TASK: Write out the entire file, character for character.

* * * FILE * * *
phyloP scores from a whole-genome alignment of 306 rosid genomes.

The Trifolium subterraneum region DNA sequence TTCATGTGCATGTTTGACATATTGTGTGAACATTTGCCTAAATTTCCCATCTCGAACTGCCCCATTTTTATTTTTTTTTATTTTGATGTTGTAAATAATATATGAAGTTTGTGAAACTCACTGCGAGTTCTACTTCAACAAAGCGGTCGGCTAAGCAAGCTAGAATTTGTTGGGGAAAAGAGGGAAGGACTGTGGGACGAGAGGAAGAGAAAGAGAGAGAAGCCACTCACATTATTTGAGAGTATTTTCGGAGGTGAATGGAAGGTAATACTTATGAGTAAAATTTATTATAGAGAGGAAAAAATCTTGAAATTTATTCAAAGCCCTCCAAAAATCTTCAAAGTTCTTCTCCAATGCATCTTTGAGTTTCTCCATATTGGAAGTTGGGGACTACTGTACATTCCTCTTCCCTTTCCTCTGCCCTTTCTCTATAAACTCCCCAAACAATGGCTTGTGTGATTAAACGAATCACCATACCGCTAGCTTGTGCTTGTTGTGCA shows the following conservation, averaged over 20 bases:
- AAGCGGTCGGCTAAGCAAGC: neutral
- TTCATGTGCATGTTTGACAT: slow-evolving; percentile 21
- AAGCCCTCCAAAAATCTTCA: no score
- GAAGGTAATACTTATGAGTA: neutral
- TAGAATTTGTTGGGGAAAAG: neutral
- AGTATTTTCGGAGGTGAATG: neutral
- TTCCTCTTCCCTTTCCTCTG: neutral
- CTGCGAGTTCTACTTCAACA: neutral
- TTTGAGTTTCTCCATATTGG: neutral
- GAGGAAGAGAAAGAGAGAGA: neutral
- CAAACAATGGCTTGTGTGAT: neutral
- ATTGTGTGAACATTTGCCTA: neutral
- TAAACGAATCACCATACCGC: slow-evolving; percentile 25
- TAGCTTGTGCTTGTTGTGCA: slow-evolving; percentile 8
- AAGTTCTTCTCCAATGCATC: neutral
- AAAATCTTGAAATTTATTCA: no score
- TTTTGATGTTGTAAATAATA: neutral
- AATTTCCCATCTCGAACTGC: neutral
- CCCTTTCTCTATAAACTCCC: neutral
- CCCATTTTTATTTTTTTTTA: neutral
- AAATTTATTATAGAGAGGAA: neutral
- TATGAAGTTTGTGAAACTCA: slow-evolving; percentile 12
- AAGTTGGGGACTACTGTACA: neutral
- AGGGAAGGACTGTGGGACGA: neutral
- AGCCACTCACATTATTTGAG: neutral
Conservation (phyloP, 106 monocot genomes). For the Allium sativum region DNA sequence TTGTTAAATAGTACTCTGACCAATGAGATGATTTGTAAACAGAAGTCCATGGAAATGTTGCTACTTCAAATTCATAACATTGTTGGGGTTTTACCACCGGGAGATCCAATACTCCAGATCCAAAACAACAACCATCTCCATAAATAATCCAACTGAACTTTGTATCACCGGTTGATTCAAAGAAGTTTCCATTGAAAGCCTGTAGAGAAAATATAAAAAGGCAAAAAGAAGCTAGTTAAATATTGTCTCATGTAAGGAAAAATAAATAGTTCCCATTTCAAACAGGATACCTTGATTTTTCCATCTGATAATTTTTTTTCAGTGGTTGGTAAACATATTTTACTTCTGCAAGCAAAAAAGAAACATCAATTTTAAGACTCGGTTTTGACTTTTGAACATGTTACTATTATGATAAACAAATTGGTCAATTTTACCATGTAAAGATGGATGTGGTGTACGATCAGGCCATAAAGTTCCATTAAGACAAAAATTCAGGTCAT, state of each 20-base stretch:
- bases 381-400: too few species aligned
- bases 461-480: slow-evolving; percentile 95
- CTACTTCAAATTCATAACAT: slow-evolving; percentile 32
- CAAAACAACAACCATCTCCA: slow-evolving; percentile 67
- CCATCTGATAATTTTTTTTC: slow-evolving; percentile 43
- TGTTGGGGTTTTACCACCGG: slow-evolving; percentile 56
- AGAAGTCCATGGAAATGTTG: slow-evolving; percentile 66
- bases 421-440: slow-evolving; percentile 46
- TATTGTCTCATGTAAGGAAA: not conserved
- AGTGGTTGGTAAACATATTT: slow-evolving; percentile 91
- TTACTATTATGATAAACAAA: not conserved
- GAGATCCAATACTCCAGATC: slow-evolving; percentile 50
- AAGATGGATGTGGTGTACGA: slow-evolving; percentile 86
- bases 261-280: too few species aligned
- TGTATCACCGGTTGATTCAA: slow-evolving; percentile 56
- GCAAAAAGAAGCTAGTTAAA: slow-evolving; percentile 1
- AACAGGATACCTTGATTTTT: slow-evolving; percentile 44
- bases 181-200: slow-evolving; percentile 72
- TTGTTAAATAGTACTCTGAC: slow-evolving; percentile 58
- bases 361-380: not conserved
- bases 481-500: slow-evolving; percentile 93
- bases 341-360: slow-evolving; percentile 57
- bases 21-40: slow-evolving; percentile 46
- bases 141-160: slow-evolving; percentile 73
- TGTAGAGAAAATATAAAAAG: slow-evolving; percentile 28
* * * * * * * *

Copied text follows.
phyloP scores from a whole-genome alignment of 306 rosid genomes.

The Trifolium subterraneum region DNA sequence TTCATGTGCATGTTTGACATATTGTGTGAACATTTGCCTAAATTTCCCATCTCGAACTGCCCCATTTTTATTTTTTTTTATTTTGATGTTGTAAATAATATATGAAGTTTGTGAAACTCACTGCGAGTTCTACTTCAACAAAGCGGTCGGCTAAGCAAGCTAGAATTTGTTGGGGAAAAGAGGGAAGGACTGTGGGACGAGAGGAAGAGAAAGAGAGAGAAGCCACTCACATTATTTGAGAGTATTTTCGGAGGTGAATGGAAGGTAATACTTATGAGTAAAATTTATTATAGAGAGGAAAAAATCTTGAAATTTATTCAAAGCCCTCCAAAAATCTTCAAAGTTCTTCTCCAATGCATCTTTGAGTTTCTCCATATTGGAAGTTGGGGACTACTGTACATTCCTCTTCCCTTTCCTCTGCCCTTTCTCTATAAACTCCCCAAACAATGGCTTGTGTGATTAAACGAATCACCATACCGCTAGCTTGTGCTTGTTGTGCA shows the following conservation, averaged over 20 bases:
- AAGCGGTCGGCTAAGCAAGC: neutral
- TTCATGTGCATGTTTGACAT: slow-evolving; percentile 21
- AAGCCCTCCAAAAATCTTCA: no score
- GAAGGTAATACTTATGAGTA: neutral
- TAGAATTTGTTGGGGAAAAG: neutral
- AGTATTTTCGGAGGTGAATG: neutral
- TTCCTCTTCCCTTTCCTCTG: neutral
- CTGCGAGTTCTACTTCAACA: neutral
- TTTGAGTTTCTCCATATTGG: neutral
- GAGGAAGAGAAAGAGAGAGA: neutral
- CAAACAATGGCTTGTGTGAT: neutral
- ATTGTGTGAACATTTGCCTA: neutral
- TAAACGAATCACCATACCGC: slow-evolving; percentile 25
- TAGCTTGTGCTTGTTGTGCA: slow-evolving; percentile 8
- AAGTTCTTCTCCAATGCATC: neutral
- AAAATCTTGAAATTTATTCA: no score
- TTTTGATGTTGTAAATAATA: neutral
- AATTTCCCATCTCGAACTGC: neutral
- CCCTTTCTCTATAAACTCCC: neutral
- CCCATTTTTATTTTTTTTTA: neutral
- AAATTTATTATAGAGAGGAA: neutral
- TATGAAGTTTGTGAAACTCA: slow-evolving; percentile 12
- AAGTTGGGGACTACTGTACA: neutral
- AGGGAAGGACTGTGGGACGA: neutral
- AGCCACTCACATTATTTGAG: neutral
Conservation (phyloP, 106 monocot genomes). For the Allium sativum region DNA sequence TTGTTAAATAGTACTCTGACCAATGAGATGATTTGTAAACAGAAGTCCATGGAAATGTTGCTACTTCAAATTCATAACATTGTTGGGGTTTTACCACCGGGAGATCCAATACTCCAGATCCAAAACAACAACCATCTCCATAAATAATCCAACTGAACTTTGTATCACCGGTTGATTCAAAGAAGTTTCCATTGAAAGCCTGTAGAGAAAATATAAAAAGGCAAAAAGAAGCTAGTTAAATATTGTCTCATGTAAGGAAAAATAAATAGTTCCCATTTCAAACAGGATACCTTGATTTTTCCATCTGATAATTTTTTTTCAGTGGTTGGTAAACATATTTTACTTCTGCAAGCAAAAAAGAAACATCAATTTTAAGACTCGGTTTTGACTTTTGAACATGTTACTATTATGATAAACAAATTGGTCAATTTTACCATGTAAAGATGGATGTGGTGTACGATCAGGCCATAAAGTTCCATTAAGACAAAAATTCAGGTCAT, state of each 20-base stretch:
- bases 381-400: too few species aligned
- bases 461-480: slow-evolving; percentile 95
- CTACTTCAAATTCATAACAT: slow-evolving; percentile 32
- CAAAACAACAACCATCTCCA: slow-evolving; percentile 67
- CCATCTGATAATTTTTTTTC: slow-evolving; percentile 43
- TGTTGGGGTTTTACCACCGG: slow-evolving; percentile 56
- AGAAGTCCATGGAAATGTTG: slow-evolving; percentile 66
- bases 421-440: slow-evolving; percentile 46
- TATTGTCTCATGTAAGGAAA: not conserved
- AGTGGTTGGTAAACATATTT: slow-evolving; percentile 91
- TTACTATTATGATAAACAAA: not conserved
- GAGATCCAATACTCCAGATC: slow-evolving; percentile 50
- AAGATGGATGTGGTGTACGA: slow-evolving; percentile 86
- bases 261-280: too few species aligned
- TGTATCACCGGTTGATTCAA: slow-evolving; percentile 56
- GCAAAAAGAAGCTAGTTAAA: slow-evolving; percentile 1
- AACAGGATACCTTGATTTTT: slow-evolving; percentile 44
- bases 181-200: slow-evolving; percentile 72
- TTGTTAAATAGTACTCTGAC: slow-evolving; percentile 58
- bases 361-380: not conserved
- bases 481-500: slow-evolving; percentile 93
- bases 341-360: slow-evolving; percentile 57
- bases 21-40: slow-evolving; percentile 46
- bases 141-160: slow-evolving; percentile 73
- TGTAGAGAAAATATAAAAAG: slow-evolving; percentile 28